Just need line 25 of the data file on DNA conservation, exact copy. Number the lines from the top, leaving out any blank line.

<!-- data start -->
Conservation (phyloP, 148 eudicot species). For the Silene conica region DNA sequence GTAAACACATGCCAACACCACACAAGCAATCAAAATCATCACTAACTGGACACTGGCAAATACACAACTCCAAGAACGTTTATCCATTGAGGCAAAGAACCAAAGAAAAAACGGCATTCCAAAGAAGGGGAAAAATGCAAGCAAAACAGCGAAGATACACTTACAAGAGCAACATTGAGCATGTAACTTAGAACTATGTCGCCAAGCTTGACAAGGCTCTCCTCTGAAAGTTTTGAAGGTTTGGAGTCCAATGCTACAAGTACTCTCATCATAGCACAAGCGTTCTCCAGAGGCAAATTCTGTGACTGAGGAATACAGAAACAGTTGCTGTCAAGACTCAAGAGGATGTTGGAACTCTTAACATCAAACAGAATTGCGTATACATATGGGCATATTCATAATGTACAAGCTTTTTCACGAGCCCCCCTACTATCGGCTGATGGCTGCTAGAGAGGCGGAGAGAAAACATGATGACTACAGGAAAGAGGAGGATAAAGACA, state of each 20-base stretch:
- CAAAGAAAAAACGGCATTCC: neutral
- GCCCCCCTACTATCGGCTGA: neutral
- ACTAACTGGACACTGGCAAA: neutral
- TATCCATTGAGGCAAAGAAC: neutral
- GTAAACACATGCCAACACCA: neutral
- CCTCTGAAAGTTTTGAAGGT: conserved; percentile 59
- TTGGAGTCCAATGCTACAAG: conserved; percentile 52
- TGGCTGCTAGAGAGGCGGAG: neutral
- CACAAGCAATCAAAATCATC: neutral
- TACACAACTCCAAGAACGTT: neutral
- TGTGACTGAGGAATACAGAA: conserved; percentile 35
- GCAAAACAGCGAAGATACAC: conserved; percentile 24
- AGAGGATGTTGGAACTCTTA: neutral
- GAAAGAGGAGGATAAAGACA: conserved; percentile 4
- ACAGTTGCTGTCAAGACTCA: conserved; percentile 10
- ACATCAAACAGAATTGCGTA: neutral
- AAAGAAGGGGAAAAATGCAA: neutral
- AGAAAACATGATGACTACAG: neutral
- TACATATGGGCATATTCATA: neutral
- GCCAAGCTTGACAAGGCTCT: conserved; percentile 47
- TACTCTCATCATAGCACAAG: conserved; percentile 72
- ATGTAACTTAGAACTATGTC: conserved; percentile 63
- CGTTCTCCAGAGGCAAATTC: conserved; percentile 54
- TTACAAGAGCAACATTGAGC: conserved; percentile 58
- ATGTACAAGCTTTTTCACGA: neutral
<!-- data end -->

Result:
- TTACAAGAGCAACATTGAGC: conserved; percentile 58